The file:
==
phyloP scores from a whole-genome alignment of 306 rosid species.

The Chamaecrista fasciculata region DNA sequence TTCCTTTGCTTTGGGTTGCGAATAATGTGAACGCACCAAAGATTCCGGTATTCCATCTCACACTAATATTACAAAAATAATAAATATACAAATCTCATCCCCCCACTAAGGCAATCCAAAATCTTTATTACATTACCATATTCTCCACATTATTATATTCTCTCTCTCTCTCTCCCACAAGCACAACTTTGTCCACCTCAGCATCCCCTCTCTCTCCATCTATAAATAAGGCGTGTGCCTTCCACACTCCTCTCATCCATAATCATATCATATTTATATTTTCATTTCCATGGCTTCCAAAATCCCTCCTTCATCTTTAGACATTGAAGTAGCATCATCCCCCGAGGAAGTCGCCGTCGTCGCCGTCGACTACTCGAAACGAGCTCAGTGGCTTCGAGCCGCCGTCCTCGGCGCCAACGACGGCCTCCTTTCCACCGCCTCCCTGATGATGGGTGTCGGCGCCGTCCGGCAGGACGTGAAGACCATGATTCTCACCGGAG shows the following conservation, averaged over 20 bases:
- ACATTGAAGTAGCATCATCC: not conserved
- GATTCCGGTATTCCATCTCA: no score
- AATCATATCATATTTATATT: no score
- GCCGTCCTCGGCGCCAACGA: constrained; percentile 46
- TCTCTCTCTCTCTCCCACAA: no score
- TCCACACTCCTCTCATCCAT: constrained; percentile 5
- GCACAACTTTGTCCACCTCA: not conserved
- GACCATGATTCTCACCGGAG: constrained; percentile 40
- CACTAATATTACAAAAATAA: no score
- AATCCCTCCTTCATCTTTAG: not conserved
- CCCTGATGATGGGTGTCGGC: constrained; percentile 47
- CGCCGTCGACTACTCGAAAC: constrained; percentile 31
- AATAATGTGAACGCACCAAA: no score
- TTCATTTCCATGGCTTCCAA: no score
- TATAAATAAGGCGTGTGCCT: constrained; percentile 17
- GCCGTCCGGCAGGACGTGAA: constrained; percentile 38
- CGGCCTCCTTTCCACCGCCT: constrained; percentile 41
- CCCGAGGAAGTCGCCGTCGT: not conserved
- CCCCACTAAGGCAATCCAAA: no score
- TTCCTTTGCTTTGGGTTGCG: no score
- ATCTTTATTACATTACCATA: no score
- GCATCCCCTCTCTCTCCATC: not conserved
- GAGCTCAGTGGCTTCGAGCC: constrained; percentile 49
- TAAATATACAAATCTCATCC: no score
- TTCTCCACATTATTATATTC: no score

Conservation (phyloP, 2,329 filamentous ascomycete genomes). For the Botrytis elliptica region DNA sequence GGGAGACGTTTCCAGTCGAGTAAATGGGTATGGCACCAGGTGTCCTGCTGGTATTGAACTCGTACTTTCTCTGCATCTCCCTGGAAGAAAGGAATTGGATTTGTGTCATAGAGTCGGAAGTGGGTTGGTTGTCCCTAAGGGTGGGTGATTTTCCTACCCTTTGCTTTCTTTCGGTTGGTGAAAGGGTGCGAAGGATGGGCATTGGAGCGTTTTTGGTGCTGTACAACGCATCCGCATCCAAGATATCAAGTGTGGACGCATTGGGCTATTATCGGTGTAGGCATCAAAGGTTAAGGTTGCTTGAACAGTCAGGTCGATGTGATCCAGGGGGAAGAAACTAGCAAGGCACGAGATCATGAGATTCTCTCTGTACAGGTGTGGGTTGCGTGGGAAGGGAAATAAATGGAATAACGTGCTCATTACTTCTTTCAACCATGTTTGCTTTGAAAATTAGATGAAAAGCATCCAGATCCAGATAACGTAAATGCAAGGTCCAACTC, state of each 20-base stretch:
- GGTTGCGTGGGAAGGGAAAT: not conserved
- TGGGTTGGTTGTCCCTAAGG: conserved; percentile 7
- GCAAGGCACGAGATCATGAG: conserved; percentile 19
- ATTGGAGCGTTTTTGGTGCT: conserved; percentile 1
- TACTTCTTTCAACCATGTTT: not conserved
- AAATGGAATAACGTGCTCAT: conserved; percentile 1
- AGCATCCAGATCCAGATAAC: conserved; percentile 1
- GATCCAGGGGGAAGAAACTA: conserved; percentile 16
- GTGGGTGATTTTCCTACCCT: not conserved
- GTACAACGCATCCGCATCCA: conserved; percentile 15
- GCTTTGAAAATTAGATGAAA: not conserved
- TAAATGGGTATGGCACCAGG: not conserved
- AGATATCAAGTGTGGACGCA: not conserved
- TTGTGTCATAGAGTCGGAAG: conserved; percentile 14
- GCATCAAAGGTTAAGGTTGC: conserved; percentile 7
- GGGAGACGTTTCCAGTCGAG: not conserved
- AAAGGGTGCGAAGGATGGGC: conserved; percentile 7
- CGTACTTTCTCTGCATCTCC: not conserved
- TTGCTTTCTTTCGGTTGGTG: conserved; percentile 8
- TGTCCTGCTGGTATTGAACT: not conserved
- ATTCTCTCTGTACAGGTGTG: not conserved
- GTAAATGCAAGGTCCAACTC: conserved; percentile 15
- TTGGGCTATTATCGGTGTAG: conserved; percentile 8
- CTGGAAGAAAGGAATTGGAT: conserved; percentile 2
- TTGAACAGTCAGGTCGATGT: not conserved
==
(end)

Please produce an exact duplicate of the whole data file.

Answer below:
phyloP scores from a whole-genome alignment of 306 rosid species.

The Chamaecrista fasciculata region DNA sequence TTCCTTTGCTTTGGGTTGCGAATAATGTGAACGCACCAAAGATTCCGGTATTCCATCTCACACTAATATTACAAAAATAATAAATATACAAATCTCATCCCCCCACTAAGGCAATCCAAAATCTTTATTACATTACCATATTCTCCACATTATTATATTCTCTCTCTCTCTCTCCCACAAGCACAACTTTGTCCACCTCAGCATCCCCTCTCTCTCCATCTATAAATAAGGCGTGTGCCTTCCACACTCCTCTCATCCATAATCATATCATATTTATATTTTCATTTCCATGGCTTCCAAAATCCCTCCTTCATCTTTAGACATTGAAGTAGCATCATCCCCCGAGGAAGTCGCCGTCGTCGCCGTCGACTACTCGAAACGAGCTCAGTGGCTTCGAGCCGCCGTCCTCGGCGCCAACGACGGCCTCCTTTCCACCGCCTCCCTGATGATGGGTGTCGGCGCCGTCCGGCAGGACGTGAAGACCATGATTCTCACCGGAG shows the following conservation, averaged over 20 bases:
- ACATTGAAGTAGCATCATCC: not conserved
- GATTCCGGTATTCCATCTCA: no score
- AATCATATCATATTTATATT: no score
- GCCGTCCTCGGCGCCAACGA: constrained; percentile 46
- TCTCTCTCTCTCTCCCACAA: no score
- TCCACACTCCTCTCATCCAT: constrained; percentile 5
- GCACAACTTTGTCCACCTCA: not conserved
- GACCATGATTCTCACCGGAG: constrained; percentile 40
- CACTAATATTACAAAAATAA: no score
- AATCCCTCCTTCATCTTTAG: not conserved
- CCCTGATGATGGGTGTCGGC: constrained; percentile 47
- CGCCGTCGACTACTCGAAAC: constrained; percentile 31
- AATAATGTGAACGCACCAAA: no score
- TTCATTTCCATGGCTTCCAA: no score
- TATAAATAAGGCGTGTGCCT: constrained; percentile 17
- GCCGTCCGGCAGGACGTGAA: constrained; percentile 38
- CGGCCTCCTTTCCACCGCCT: constrained; percentile 41
- CCCGAGGAAGTCGCCGTCGT: not conserved
- CCCCACTAAGGCAATCCAAA: no score
- TTCCTTTGCTTTGGGTTGCG: no score
- ATCTTTATTACATTACCATA: no score
- GCATCCCCTCTCTCTCCATC: not conserved
- GAGCTCAGTGGCTTCGAGCC: constrained; percentile 49
- TAAATATACAAATCTCATCC: no score
- TTCTCCACATTATTATATTC: no score

Conservation (phyloP, 2,329 filamentous ascomycete genomes). For the Botrytis elliptica region DNA sequence GGGAGACGTTTCCAGTCGAGTAAATGGGTATGGCACCAGGTGTCCTGCTGGTATTGAACTCGTACTTTCTCTGCATCTCCCTGGAAGAAAGGAATTGGATTTGTGTCATAGAGTCGGAAGTGGGTTGGTTGTCCCTAAGGGTGGGTGATTTTCCTACCCTTTGCTTTCTTTCGGTTGGTGAAAGGGTGCGAAGGATGGGCATTGGAGCGTTTTTGGTGCTGTACAACGCATCCGCATCCAAGATATCAAGTGTGGACGCATTGGGCTATTATCGGTGTAGGCATCAAAGGTTAAGGTTGCTTGAACAGTCAGGTCGATGTGATCCAGGGGGAAGAAACTAGCAAGGCACGAGATCATGAGATTCTCTCTGTACAGGTGTGGGTTGCGTGGGAAGGGAAATAAATGGAATAACGTGCTCATTACTTCTTTCAACCATGTTTGCTTTGAAAATTAGATGAAAAGCATCCAGATCCAGATAACGTAAATGCAAGGTCCAACTC, state of each 20-base stretch:
- GGTTGCGTGGGAAGGGAAAT: not conserved
- TGGGTTGGTTGTCCCTAAGG: conserved; percentile 7
- GCAAGGCACGAGATCATGAG: conserved; percentile 19
- ATTGGAGCGTTTTTGGTGCT: conserved; percentile 1
- TACTTCTTTCAACCATGTTT: not conserved
- AAATGGAATAACGTGCTCAT: conserved; percentile 1
- AGCATCCAGATCCAGATAAC: conserved; percentile 1
- GATCCAGGGGGAAGAAACTA: conserved; percentile 16
- GTGGGTGATTTTCCTACCCT: not conserved
- GTACAACGCATCCGCATCCA: conserved; percentile 15
- GCTTTGAAAATTAGATGAAA: not conserved
- TAAATGGGTATGGCACCAGG: not conserved
- AGATATCAAGTGTGGACGCA: not conserved
- TTGTGTCATAGAGTCGGAAG: conserved; percentile 14
- GCATCAAAGGTTAAGGTTGC: conserved; percentile 7
- GGGAGACGTTTCCAGTCGAG: not conserved
- AAAGGGTGCGAAGGATGGGC: conserved; percentile 7
- CGTACTTTCTCTGCATCTCC: not conserved
- TTGCTTTCTTTCGGTTGGTG: conserved; percentile 8
- TGTCCTGCTGGTATTGAACT: not conserved
- ATTCTCTCTGTACAGGTGTG: not conserved
- GTAAATGCAAGGTCCAACTC: conserved; percentile 15
- TTGGGCTATTATCGGTGTAG: conserved; percentile 8
- CTGGAAGAAAGGAATTGGAT: conserved; percentile 2
- TTGAACAGTCAGGTCGATGT: not conserved